Only an independent, external watchdog can force improvements on a secretive prison system deeply resistant to change, jurors at the inquest into the death of Ashley Smith heard Tuesday.
Proper accountability is desperately needed to prevent a recurrence of the Smith tragedy, a lawyer for a women's prisoner advocacy group told the jurors.
In closing submissions, Breese Davies said it would be useless to simply recommend a culture shift at Correctional Service Canada.
"This inquest has taught us the risks of allowing CSC to continue to operate under a cloud of secrecy," Davies said.
"They have lost their moral compass. The cloud of secrecy has to be lifted."
Speaking for the Canadian Association of Elizabeth Fry Societies, Davies said prison authorities need to focus less on security and more on therapy when it comes to mentally ill and chronically self-harming women.
Davies, who joined Smith's family in urging jurors to return a verdict of homicide in the teen's choking death six years ago, said CSC has done little to deal with the issues that led to the tragedy.
"CSC cannot be trusted to fix the problems," she said.
The deeply troubled Smith, 19, strangled herself in her segregation cell in Kitchener, Ont., on Oct. 19, 2007, as guards delayed going in to try to save her.
Davies opposed a finding of suicide or accidental death given evidence the warden had ordered underlings to stay out of Smith's cell as long as the inmate was still breathing.
"The order was a well researched, meticulously-crafted policy that we now know was a major factor in Ashley's death," Davies said.
"It was extreme hesitation that caused her death that day."
An inquest homicide verdict is a neutral finding that does not involve liability or blame but indicates only that a person contributed to the death of another.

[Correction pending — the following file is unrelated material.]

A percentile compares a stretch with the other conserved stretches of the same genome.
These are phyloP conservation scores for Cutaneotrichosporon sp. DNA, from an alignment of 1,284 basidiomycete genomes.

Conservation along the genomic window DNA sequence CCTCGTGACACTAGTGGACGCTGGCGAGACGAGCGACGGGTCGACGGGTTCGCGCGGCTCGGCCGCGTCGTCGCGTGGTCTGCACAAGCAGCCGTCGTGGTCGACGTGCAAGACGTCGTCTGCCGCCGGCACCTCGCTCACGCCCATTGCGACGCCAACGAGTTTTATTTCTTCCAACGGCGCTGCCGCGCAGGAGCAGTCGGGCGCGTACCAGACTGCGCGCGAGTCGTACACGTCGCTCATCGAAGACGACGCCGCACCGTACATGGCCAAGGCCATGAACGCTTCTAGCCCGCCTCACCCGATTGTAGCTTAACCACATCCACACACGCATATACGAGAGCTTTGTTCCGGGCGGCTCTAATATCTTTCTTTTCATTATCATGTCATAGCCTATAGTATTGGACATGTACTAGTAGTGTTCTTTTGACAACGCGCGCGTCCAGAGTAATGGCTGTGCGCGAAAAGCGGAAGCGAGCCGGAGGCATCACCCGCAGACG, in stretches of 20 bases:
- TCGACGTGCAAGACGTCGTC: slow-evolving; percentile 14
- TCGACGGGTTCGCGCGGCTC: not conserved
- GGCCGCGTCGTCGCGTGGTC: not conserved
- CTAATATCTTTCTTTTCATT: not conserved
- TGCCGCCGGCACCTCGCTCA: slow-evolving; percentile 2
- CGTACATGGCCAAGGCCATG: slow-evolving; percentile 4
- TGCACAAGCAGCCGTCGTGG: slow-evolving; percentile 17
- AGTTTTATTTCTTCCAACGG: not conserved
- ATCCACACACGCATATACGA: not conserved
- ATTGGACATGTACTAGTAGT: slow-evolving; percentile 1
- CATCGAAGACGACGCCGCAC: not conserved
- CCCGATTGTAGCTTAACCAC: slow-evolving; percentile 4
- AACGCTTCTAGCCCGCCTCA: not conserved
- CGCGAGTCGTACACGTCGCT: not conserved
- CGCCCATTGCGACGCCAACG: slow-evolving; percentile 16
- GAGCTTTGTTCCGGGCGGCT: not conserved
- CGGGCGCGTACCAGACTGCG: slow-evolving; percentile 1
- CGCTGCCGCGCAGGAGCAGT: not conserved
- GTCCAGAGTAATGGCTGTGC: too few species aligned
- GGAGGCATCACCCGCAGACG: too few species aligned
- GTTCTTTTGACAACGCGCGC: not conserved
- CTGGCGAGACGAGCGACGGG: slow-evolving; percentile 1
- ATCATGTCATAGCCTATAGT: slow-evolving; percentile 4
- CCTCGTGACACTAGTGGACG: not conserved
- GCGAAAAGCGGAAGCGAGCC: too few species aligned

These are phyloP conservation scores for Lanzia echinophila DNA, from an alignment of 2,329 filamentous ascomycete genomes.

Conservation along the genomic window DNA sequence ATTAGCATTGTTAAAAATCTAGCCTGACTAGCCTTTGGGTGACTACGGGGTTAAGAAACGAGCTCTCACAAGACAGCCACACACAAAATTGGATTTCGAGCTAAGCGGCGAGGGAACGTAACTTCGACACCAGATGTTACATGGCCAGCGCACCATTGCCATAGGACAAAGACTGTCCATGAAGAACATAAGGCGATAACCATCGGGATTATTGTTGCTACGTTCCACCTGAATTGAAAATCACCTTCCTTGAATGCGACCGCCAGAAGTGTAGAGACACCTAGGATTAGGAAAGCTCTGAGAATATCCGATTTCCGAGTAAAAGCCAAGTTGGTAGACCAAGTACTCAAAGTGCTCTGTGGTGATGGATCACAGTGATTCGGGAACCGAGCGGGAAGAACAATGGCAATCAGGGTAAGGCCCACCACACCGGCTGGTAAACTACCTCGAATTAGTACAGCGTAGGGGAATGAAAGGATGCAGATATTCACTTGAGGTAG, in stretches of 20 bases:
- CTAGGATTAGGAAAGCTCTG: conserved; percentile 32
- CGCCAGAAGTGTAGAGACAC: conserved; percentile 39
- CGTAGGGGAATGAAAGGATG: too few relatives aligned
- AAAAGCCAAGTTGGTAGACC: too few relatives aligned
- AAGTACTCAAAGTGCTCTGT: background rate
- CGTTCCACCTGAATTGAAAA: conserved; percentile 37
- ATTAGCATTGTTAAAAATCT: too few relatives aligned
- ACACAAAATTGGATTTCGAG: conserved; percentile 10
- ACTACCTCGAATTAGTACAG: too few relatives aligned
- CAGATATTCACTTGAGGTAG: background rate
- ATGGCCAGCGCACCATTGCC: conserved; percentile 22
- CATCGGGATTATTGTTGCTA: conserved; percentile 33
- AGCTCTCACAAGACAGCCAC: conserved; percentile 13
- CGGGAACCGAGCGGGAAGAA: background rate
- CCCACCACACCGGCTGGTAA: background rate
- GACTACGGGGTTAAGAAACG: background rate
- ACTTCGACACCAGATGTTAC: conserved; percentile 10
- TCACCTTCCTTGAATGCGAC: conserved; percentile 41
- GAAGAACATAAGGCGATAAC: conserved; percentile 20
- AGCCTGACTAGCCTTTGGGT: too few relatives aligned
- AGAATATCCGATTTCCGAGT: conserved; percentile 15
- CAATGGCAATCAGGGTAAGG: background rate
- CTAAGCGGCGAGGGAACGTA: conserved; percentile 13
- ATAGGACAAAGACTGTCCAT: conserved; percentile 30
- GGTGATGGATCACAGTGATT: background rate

"The people who made the order foresaw or expected her death," Davies said. "They were told directly."
'Ashley Smith was a child'
In submissions for Ontario's child and youth advocate, lawyer Richard Macklin urged a more therapeutic approach to "emerging adults" who find themselves in adult prisons.
That means offering specialized treatment by correctional staff experienced and knowledgeable in dealing with prisoners 18 to 21 years old, said Macklin, who backed a homicide verdict.
He replayed a video clip of a chatty, smiley Smith, of Moncton, N.B., on a transport plane bantering happily with guards about going shopping.
Immaturity leads to an inability to cope, leads to acting out, which in turn prompts a heavy-handed security response, creating a vicious cycle, jurors heard.
"Ashley Smith was a child," Macklin said. "It was the security focus that led to her undoing."
The inquest has heard about 20 high-needs women with issues similar to Smith, who repeatedly tied cloth strips around her neck, are in Canadian prisons poorly equipped to deal with them.
Self-harm has to be seen as a medical issue, not a security issue, Davies said. As such, jurors heard, the focus should be on getting mentally ill women out of prison and into independent, therapy-centred health facilities.
'Cloud of secrecy'
The inquest has heard how Smith, whose index offence was throwing crab apples at a postal worker, was kept in segregation, restrained or injected with drugs against her will, and repeatedly shunted from prison to prison because she was too difficult to handle.
"Forced compliance was exactly the opposite of what Ashley needed," Davies said.
Davies called for independent oversight of the use of restraints in prisons, and a ban on segregation — where Smith was kept for years — for the mentally ill.
"That's the right thing to do," she said. "If it's not an option, then other forms of intervention will be found."
The lawyer called for a strengthened women's secretariat within CSC — given that prisons are a male-dominated system — to which its institutions for females would report.
To ensure jury suggestions aren't ignored, Davies urged jurors to include public, ongoing oversight of their recommendations along with an independent five- and 10-year audit.
"This way, the cloud of secrecy can't persist, or return."
Corrections Canada is expected to make its submissions on Thursday.